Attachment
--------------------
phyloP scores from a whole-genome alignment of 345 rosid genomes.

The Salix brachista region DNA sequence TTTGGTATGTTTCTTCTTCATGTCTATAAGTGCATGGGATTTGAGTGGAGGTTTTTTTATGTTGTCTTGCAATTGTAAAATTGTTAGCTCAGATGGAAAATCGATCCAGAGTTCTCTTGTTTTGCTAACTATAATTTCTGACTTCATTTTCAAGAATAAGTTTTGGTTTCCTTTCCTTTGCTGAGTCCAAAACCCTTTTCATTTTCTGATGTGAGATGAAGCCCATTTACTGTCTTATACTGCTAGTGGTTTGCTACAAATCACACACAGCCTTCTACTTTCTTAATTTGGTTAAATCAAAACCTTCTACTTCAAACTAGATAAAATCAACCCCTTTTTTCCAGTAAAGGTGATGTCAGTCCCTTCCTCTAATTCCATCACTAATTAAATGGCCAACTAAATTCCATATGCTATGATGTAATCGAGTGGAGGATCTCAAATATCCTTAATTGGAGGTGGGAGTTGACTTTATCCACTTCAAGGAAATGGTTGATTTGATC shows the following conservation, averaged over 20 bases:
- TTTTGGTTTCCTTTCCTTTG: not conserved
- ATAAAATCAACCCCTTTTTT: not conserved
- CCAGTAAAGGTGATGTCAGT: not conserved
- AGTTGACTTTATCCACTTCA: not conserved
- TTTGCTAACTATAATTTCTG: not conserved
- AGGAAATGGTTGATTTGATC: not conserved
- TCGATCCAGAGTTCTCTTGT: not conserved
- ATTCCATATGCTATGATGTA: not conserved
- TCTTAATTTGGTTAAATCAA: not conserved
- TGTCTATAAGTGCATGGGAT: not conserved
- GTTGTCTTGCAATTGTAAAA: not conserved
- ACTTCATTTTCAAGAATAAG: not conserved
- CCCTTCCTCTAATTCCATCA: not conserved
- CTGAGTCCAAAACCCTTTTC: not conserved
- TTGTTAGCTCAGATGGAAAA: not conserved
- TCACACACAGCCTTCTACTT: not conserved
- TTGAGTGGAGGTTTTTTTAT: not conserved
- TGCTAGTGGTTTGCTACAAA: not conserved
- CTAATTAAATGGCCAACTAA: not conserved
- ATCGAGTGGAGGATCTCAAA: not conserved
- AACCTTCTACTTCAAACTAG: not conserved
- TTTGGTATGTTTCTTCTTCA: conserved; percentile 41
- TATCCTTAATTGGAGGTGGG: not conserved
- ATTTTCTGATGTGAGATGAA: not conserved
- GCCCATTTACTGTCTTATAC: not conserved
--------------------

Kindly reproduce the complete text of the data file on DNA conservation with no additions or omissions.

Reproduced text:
phyloP scores from a whole-genome alignment of 345 rosid genomes.

The Salix brachista region DNA sequence TTTGGTATGTTTCTTCTTCATGTCTATAAGTGCATGGGATTTGAGTGGAGGTTTTTTTATGTTGTCTTGCAATTGTAAAATTGTTAGCTCAGATGGAAAATCGATCCAGAGTTCTCTTGTTTTGCTAACTATAATTTCTGACTTCATTTTCAAGAATAAGTTTTGGTTTCCTTTCCTTTGCTGAGTCCAAAACCCTTTTCATTTTCTGATGTGAGATGAAGCCCATTTACTGTCTTATACTGCTAGTGGTTTGCTACAAATCACACACAGCCTTCTACTTTCTTAATTTGGTTAAATCAAAACCTTCTACTTCAAACTAGATAAAATCAACCCCTTTTTTCCAGTAAAGGTGATGTCAGTCCCTTCCTCTAATTCCATCACTAATTAAATGGCCAACTAAATTCCATATGCTATGATGTAATCGAGTGGAGGATCTCAAATATCCTTAATTGGAGGTGGGAGTTGACTTTATCCACTTCAAGGAAATGGTTGATTTGATC shows the following conservation, averaged over 20 bases:
- TTTTGGTTTCCTTTCCTTTG: not conserved
- ATAAAATCAACCCCTTTTTT: not conserved
- CCAGTAAAGGTGATGTCAGT: not conserved
- AGTTGACTTTATCCACTTCA: not conserved
- TTTGCTAACTATAATTTCTG: not conserved
- AGGAAATGGTTGATTTGATC: not conserved
- TCGATCCAGAGTTCTCTTGT: not conserved
- ATTCCATATGCTATGATGTA: not conserved
- TCTTAATTTGGTTAAATCAA: not conserved
- TGTCTATAAGTGCATGGGAT: not conserved
- GTTGTCTTGCAATTGTAAAA: not conserved
- ACTTCATTTTCAAGAATAAG: not conserved
- CCCTTCCTCTAATTCCATCA: not conserved
- CTGAGTCCAAAACCCTTTTC: not conserved
- TTGTTAGCTCAGATGGAAAA: not conserved
- TCACACACAGCCTTCTACTT: not conserved
- TTGAGTGGAGGTTTTTTTAT: not conserved
- TGCTAGTGGTTTGCTACAAA: not conserved
- CTAATTAAATGGCCAACTAA: not conserved
- ATCGAGTGGAGGATCTCAAA: not conserved
- AACCTTCTACTTCAAACTAG: not conserved
- TTTGGTATGTTTCTTCTTCA: conserved; percentile 41
- TATCCTTAATTGGAGGTGGG: not conserved
- ATTTTCTGATGTGAGATGAA: not conserved
- GCCCATTTACTGTCTTATAC: not conserved